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Becoming The Well Dressed Man – Colour

Knowing your colour

Last weeks post was bout how we can all, starting this year, become the well dressed man going by three key element namely, fit, colour and style. We started with ‘fit’ and talked about how it’s the most important aspect of becoming a well-dressed man. This weeks post will cover the second aspect, knowing your ‘colour’.

No matter how stylish that light orange jacket, it’ll most likely remind onlookers of a safety PPE (personal protective equipment) overall or a construction site hazard jacket even if it fits perfectly. With colour, all you have to do is aim to achieve harmony between your physical look and the clothes you wear because the human eye is always drawn to balance and harmony when looking at the world around us. How do you do this I hear you asking? First, you have to determine your dominant colouring characteristics. This involves understanding the relationship between your hair, eye and skin tone – which a colour analysis from your stylist or image consultant will provide; although not all stylists are trained to do a colour analysis. You can get one done here.

Unlike women, we don’t have the benefit of make-up and hair colouring to define our looks so the majority of men fall into six colour types – light, deep, warm, cool, clear and muted. There is a chance that you might fall between two types; in this case, consider your career and lifestyle as the deciding factors for what colouring to use as your dominant. For instance, if you are not sure whether you are light or muted and you happen to be an accountant, you may decide that the muted palette is a more appropriate one for you.

Also, note that, as time goes by and you get older, occurrences like your hair thinning, greying or falling off will alter your dominant colouring. For instance, you may have been ‘deep’ with a full head of dark hair, but if you go grey you’ll likely become ‘cool’ as your look will have lightened. President Barack Obama is a good current example, remember what he looked like before he came into office, he was classified as a ‘clear’ then, now he has greyed into a ‘cool’.

The Dominant Colour Types for Men

The Light Man: famous examples include – Owen Wilson, Bruce Willis, Boris Becker and Paul Bettany. He may have some of the following characteristics:

  • Light to medium blonde hair or minimal hair
  • Light eyebrows and lashes, possibly light beard growth
  • Pale, peachy and delicate skin which may be sensitive
  • Pale blue, grey or green eyes
knowing your colour

Paul Bettany

knowing your colour

Bruce Willis

The Deep Man: famous examples include – Lewis Hamilton, Johnny Depp, Tiger Woods and Cristiano Ronaldo. He may have some of the following characteristics:

  • Dark brown to black hair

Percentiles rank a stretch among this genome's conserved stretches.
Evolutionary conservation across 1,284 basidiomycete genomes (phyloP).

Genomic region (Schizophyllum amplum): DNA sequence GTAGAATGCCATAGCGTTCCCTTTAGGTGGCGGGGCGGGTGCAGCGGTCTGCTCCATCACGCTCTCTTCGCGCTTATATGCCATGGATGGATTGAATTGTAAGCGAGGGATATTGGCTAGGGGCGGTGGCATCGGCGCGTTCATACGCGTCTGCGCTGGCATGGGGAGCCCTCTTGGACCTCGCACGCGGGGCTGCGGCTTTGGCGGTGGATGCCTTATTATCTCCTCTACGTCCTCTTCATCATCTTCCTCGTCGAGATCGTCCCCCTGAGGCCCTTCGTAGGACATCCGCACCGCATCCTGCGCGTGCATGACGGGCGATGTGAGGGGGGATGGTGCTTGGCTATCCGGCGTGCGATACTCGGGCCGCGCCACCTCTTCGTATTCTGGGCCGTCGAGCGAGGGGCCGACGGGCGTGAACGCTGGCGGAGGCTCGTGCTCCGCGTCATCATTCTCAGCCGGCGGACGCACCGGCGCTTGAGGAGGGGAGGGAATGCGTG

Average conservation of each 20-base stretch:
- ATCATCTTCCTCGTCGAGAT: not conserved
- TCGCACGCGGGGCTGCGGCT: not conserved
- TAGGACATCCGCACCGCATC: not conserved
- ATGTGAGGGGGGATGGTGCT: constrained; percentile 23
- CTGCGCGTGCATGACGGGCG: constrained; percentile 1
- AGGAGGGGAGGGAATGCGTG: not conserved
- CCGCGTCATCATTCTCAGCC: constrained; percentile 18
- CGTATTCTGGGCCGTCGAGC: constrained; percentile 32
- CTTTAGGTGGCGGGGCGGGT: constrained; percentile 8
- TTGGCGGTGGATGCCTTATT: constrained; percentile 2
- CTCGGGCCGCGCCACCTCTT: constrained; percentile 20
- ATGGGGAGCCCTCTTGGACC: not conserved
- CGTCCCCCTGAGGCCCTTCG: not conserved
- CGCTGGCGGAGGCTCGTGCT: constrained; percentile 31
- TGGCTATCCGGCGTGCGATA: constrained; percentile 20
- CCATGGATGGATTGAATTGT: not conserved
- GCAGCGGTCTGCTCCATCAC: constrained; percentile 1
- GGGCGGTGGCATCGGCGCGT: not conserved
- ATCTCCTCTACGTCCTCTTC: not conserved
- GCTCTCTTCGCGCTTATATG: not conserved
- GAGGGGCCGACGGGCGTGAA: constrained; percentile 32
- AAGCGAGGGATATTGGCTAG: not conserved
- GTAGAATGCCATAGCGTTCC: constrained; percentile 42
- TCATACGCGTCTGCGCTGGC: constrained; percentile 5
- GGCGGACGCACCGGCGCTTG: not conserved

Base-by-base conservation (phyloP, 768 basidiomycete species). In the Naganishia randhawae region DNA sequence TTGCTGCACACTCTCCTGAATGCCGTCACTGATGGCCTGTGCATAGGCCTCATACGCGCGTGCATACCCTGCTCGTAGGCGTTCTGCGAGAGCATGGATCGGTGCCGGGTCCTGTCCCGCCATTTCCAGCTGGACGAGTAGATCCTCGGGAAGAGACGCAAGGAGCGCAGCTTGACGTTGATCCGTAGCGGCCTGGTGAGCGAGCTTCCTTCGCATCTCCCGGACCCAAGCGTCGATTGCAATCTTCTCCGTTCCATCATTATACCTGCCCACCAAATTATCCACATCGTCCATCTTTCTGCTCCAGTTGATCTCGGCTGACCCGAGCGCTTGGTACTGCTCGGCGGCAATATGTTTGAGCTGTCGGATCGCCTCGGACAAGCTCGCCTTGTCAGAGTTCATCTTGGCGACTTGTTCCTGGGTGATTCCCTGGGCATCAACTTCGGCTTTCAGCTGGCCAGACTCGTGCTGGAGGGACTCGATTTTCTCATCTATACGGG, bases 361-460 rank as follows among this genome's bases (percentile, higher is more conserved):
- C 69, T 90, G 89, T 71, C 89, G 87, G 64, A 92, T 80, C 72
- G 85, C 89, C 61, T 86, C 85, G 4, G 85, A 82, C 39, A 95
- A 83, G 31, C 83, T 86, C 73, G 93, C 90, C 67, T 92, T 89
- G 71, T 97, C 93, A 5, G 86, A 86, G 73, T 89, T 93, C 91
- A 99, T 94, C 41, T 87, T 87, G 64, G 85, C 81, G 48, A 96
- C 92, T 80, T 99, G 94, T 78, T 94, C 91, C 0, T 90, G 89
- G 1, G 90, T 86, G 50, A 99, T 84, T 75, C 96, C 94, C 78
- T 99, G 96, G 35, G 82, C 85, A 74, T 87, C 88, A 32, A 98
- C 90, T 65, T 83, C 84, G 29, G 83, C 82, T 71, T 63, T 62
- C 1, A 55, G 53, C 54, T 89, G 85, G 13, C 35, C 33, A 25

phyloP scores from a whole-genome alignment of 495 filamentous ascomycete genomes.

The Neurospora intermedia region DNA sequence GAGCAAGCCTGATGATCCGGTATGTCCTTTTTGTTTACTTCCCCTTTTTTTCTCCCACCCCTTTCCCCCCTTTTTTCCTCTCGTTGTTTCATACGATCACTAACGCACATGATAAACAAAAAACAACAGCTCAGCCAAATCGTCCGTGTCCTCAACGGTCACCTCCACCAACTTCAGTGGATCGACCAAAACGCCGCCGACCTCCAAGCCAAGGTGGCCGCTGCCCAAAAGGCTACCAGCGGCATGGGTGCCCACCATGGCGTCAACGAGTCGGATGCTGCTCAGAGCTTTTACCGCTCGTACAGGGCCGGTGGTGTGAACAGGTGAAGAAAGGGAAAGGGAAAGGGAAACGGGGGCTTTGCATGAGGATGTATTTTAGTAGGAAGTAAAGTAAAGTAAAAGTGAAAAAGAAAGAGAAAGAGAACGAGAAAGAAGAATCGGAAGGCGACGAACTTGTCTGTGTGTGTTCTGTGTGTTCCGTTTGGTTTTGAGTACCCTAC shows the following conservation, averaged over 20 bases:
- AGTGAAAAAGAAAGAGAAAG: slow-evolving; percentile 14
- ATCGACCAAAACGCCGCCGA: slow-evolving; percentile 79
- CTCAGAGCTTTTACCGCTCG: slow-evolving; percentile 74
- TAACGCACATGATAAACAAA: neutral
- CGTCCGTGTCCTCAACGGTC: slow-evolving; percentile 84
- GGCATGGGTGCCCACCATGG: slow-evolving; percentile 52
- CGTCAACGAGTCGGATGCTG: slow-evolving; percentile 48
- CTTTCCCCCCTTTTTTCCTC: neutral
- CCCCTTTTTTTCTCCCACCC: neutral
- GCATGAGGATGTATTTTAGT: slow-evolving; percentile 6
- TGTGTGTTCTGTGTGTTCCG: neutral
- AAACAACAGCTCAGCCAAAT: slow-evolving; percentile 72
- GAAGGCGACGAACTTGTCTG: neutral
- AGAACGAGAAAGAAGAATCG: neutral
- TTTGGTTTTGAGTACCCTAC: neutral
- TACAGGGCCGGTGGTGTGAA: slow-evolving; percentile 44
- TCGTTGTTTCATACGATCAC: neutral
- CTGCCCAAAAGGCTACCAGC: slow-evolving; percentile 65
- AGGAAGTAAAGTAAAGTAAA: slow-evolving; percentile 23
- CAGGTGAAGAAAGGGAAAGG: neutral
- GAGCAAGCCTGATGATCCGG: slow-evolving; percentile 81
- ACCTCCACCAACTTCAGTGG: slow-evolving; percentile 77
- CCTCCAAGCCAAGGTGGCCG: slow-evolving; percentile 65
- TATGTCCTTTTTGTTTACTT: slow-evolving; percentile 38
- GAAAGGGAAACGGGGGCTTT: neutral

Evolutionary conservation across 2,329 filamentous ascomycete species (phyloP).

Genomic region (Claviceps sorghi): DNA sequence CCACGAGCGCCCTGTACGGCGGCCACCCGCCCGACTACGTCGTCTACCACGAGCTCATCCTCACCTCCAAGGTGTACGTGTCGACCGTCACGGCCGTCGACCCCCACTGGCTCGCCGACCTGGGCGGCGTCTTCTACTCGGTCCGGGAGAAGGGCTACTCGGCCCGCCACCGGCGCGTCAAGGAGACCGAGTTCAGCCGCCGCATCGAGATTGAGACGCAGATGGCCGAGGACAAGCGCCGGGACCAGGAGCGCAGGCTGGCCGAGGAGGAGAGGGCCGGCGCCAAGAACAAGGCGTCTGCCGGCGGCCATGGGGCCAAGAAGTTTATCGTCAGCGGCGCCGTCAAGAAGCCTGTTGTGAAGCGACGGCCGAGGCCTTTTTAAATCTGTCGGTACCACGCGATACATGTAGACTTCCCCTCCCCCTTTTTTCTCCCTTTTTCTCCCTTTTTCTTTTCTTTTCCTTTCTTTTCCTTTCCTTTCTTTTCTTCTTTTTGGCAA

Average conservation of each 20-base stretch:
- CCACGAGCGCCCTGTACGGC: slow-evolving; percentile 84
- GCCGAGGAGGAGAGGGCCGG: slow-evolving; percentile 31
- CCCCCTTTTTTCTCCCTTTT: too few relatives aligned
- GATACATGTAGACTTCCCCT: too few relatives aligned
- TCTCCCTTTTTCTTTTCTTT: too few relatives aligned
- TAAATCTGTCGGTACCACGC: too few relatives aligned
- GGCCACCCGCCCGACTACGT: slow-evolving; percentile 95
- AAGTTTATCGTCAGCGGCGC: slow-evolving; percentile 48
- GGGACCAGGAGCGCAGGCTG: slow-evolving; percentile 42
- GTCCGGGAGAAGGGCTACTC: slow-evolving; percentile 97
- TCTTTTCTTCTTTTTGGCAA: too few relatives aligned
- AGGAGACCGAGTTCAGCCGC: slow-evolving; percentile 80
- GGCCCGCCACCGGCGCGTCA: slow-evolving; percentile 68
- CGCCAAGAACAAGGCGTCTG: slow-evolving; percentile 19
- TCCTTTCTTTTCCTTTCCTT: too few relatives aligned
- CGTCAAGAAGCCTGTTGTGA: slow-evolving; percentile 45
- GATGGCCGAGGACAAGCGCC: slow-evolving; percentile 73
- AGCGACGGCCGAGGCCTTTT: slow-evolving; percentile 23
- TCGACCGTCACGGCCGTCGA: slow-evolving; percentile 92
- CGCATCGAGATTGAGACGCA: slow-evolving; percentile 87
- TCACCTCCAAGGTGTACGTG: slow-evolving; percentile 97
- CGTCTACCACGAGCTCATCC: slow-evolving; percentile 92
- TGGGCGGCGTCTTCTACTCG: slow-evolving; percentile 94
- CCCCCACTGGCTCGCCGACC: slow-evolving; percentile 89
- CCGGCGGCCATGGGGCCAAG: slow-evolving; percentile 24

• Dark facial hair
  • Strong and rich skin ranging from pale, to olive through to the darkest brown
  • Dark eyes

knowing your colour

knowing your colour

The Warm Man: famous examples include – Prince Harry, Ed Sheeran, Paul Scholes and Rupert Grint. He may have some of the following characteristics:

  • Ginger blonde, auburn or red toned hair
  • A beard that grows gingery and perhaps ginger eyebrows
  • Pale skin with freckles
  • Blue, green or brown eyes
knowing your colour

Rupert Grint

knowing your colour

Ed Sheeran

The Cool Man: famous examples include – George Clooney, Usain Bolt, Richard Gere and Barack Obama. He may have some of the following characteristics:

  • Salt and pepper, grey or white hair, or black hair without a hint of red in it
  • Facial hair that is either black with flecks of grey or white
  • Rosy or pink tones to the skin if he’s Caucasian and a bluish/greyish undertone to the skin if he’s Negroid
  • Blue, grey or cool brown eyes
knowing your colour

George Clooney

knowing your colour

Richard Gere

The Clear Man: famous examples include – Ian Somerhalder, Will Smith, Novak Djokovic and Eddie Murphy. He may have some of the following characteristics:

  • Dark hair (black or brown)
  • Dark eyebrows and lashes
  • Porcelain skin tones, or darker skin with a clear complexion
  • Bright blue, green, topaz or clear brown eyes
knowing your colour

Ian Somerhalder

knowing your colour

Will Smith

The Muted Man: famous examples include – Brad Pitt, George Wilson, Jamie Cullum and David Beckham. He may have some of the following characteristics:

  • Dark blonde to mid-brown hair or could be bald
  • Dark blonde to dark brown eyebrows and lashes
  • Light to olive skin
  • Blended tones of blue, green, grey or brown eyes
knowing your colour

George Wilson

knowing your colour

Jamie Cullum

For each man and his colour type, there are certain cloth colours in a particular shade that work best for him; for instance, stronger colours for those with darker skin. To make it easier for men to pick the colours that suit them the most, we designed the shirt prescription section on the retail website, to enable visitors that understand their colouring pick, with confidence, the right colours for them.

knowing your colour

Shirt Prescription Panel

The colour you wear near your face (shirt or jacket) is important because it reflects that colour upwards either complementing your eyes and skin tone or casting shadows. By understanding your dominant colouring and how colours work together, you’ll be able to shop easier and assemble a coordinated wardrobe with fewer clothes but more combinations to wear. Everyone can wear every colour but your individual colouring will affect whether you opt for lighter or darker shades, warm or cool undertones and what strength that colour should be.

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